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Decarbonised dressing and the Store of the Future

By Don-Alvin Adegeest

15 Dec 2021


Image: A Circular Store

New boutique A Circular Store in Brooklyn, New York, is not your average thrift store. While it is true that all the fashion is pre-owned, the merchandising speaks of something more modern and conceptual. Not the usual vintage shop cramped with rails of aromatic worn clothes, but rather of thoughtful curation and attention to detail. With its in-house alterations, mending and tailoring services, any garment can practically be made-to-measure. It is the ultimate upcycling destination, founded in partnership with Madewell and thredUP.

Image: A Circular Store

Store of the future

It could also be the store of the future, one where decarbonised dressing is the equivalent to the fashion industry legitimately fighting against climate change.

The carbon cost of making new garments will forever have a negative environmental impact that can’t be eliminated or ‘neutralised’ simply because of the natural resources required and processes in the supply chain. Over 100 billion garments are produced each year, add up their use of land, water, chemicals, biodiversity loss and greenhouse gas emissions produced and the picture becomes alarmingly clear. If the fashion industry stopped making clothing there would be plenty to wear for global populations for decades to come.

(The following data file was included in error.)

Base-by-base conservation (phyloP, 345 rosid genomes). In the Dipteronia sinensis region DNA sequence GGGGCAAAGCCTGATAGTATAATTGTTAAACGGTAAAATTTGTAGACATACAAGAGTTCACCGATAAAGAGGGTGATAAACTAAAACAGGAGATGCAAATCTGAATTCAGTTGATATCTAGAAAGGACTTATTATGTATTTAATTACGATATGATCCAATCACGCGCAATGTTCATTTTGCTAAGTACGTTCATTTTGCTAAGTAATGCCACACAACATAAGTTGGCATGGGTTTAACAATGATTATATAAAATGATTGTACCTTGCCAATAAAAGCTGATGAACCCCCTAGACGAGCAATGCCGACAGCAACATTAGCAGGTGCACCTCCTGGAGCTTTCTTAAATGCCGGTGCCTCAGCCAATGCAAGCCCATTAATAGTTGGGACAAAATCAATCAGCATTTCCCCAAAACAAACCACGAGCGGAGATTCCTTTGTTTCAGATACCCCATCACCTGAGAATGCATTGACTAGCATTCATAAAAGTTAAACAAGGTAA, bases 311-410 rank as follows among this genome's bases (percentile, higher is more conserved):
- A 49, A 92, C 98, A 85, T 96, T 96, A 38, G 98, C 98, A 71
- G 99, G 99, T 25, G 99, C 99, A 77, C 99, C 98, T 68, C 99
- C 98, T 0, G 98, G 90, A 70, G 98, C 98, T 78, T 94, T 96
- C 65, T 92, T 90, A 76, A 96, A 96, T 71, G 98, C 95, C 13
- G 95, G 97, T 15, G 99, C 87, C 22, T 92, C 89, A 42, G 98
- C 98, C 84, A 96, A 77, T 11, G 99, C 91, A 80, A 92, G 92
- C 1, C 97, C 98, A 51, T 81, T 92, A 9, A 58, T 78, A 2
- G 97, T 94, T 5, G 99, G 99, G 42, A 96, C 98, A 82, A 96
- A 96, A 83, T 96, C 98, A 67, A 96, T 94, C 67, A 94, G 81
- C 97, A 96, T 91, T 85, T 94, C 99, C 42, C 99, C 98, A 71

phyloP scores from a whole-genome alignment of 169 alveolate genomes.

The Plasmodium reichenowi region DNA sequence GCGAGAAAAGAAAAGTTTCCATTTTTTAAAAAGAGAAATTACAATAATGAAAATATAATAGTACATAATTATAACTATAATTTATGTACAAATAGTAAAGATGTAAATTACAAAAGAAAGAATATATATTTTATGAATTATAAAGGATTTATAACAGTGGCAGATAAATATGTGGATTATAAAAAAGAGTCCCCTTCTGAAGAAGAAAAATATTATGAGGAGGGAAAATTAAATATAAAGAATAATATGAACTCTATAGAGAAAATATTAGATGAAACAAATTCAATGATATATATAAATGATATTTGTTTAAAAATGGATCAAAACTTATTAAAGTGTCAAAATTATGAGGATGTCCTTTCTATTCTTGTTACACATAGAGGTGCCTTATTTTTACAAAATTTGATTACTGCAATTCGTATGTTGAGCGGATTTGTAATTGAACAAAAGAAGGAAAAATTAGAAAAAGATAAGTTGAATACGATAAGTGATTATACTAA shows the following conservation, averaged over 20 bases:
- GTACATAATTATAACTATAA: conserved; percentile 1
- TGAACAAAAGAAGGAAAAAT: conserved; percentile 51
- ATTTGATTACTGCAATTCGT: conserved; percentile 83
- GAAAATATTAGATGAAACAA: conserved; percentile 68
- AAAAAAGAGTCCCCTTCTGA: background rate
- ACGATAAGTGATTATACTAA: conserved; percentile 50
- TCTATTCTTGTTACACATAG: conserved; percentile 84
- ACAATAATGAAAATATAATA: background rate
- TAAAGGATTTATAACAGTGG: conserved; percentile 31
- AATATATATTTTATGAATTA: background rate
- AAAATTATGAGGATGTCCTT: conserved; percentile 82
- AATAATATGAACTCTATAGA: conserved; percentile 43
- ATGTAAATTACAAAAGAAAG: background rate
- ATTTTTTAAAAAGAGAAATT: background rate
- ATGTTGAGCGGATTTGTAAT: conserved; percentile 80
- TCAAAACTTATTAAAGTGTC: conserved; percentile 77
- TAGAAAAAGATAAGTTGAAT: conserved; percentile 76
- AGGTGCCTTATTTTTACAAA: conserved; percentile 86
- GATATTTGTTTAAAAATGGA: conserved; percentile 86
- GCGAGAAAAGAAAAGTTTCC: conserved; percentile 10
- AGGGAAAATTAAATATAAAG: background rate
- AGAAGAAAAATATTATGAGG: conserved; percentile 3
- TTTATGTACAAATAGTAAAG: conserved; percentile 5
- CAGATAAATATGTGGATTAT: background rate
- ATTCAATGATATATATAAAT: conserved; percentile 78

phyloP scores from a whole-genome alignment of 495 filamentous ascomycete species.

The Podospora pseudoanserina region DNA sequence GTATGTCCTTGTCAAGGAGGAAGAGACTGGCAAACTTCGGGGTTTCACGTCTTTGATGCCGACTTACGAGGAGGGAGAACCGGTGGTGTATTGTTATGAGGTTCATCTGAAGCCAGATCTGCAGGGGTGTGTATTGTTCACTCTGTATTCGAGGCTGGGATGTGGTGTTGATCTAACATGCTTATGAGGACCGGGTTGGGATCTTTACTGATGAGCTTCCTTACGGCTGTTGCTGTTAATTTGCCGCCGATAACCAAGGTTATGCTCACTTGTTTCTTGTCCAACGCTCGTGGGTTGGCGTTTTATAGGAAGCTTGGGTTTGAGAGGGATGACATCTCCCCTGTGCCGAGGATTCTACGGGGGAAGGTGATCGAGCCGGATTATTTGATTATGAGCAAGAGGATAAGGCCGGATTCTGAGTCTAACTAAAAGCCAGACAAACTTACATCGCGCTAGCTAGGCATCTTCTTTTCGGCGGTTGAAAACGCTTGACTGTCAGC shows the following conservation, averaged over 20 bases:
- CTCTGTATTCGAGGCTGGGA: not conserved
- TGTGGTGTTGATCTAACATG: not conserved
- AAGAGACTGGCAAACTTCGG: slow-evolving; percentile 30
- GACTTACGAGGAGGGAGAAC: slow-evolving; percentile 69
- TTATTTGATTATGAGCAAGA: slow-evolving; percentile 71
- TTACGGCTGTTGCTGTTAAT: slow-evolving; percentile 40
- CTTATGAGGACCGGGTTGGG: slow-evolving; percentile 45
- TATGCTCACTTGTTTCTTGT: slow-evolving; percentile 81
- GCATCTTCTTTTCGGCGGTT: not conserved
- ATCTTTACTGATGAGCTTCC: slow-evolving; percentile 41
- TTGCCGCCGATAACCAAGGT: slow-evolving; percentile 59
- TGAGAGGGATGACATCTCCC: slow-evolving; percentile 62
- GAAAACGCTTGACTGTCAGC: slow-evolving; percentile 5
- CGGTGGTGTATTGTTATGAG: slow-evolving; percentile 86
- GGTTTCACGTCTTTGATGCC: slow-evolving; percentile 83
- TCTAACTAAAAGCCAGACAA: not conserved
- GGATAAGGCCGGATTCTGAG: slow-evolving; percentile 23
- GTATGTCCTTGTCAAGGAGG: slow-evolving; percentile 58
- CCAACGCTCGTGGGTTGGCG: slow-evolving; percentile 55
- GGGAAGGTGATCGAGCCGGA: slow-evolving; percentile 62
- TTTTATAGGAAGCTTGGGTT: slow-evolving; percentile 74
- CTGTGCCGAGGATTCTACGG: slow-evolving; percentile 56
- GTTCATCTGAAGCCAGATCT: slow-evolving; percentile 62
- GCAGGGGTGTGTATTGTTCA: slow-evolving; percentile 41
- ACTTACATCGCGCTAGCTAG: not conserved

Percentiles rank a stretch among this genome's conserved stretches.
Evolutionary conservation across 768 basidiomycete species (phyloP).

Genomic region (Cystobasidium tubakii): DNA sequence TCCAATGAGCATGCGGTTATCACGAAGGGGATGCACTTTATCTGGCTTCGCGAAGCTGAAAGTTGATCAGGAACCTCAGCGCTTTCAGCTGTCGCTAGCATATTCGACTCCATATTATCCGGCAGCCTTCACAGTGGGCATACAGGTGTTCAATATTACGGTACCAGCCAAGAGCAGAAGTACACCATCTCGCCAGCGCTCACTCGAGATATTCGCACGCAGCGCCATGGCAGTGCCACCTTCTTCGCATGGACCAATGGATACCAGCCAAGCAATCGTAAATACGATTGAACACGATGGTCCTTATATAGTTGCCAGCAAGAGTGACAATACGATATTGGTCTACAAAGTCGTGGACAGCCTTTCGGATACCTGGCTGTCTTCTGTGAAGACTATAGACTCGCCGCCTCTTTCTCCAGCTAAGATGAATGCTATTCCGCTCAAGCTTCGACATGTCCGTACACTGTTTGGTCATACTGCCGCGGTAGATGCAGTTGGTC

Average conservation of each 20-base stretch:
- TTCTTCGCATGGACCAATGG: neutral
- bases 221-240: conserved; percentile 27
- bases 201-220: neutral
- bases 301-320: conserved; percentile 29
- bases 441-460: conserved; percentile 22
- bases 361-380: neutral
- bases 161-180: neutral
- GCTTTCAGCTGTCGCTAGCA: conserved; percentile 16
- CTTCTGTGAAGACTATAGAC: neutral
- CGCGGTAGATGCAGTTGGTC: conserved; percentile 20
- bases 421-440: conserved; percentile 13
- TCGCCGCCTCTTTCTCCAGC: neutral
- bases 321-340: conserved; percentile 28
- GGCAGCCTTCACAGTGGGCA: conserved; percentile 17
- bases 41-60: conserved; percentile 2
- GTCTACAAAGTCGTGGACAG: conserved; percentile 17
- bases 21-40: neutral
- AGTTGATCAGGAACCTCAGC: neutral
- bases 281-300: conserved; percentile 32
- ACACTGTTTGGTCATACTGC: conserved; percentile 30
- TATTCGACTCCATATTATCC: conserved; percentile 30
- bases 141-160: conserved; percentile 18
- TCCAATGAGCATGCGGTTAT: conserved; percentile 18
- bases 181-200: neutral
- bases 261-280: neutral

As the carbon cost of a garment becomes increasingly significant to consumers, alternatives to fast fashion are being sought. Brands with little or no impact are gaining more attention and retail is evolving, even if the pace is relatively slow.

Cleaner textiles

While the elimination of global production and halting garment manufacturing is not a viable option, there are programmes for collaboration amongst brands, textile factories, and others to create cleaner textiles. Clean by Design, created by the Natural Resources Defense Council (NRDC) and now a programme of the Apparel Impact Institute, is a turnkey green supply chain programme which improves the energy, water, and chemicals usage in textile mills. Its programmes deliver a 10-20 percent reduction in energy, water and chemicals usage on average.

At A Circular Store, stats about fashion waste and steps for creating a circular wardrobe create impactful touchpoints throughout the store and also make for Instagrammable moments. “For too long, the fashion industry has operated with a linear, disposable model. We’ve designed a store to represent the future of fashion — a circular future in which retailers design for longevity and consumers shop with resale in mind. Our hope is that visitors will leave inspired and armed with the knowledge they need to take a more sustainable approach to their wardrobes. We believe that retail and resale working together is a necessary next step in achieving our vision of a circular future for fashion, “ says Erin Wallace, VP of Integrated Marketing at thredUP.

Image: A Circular Store
A Circular Store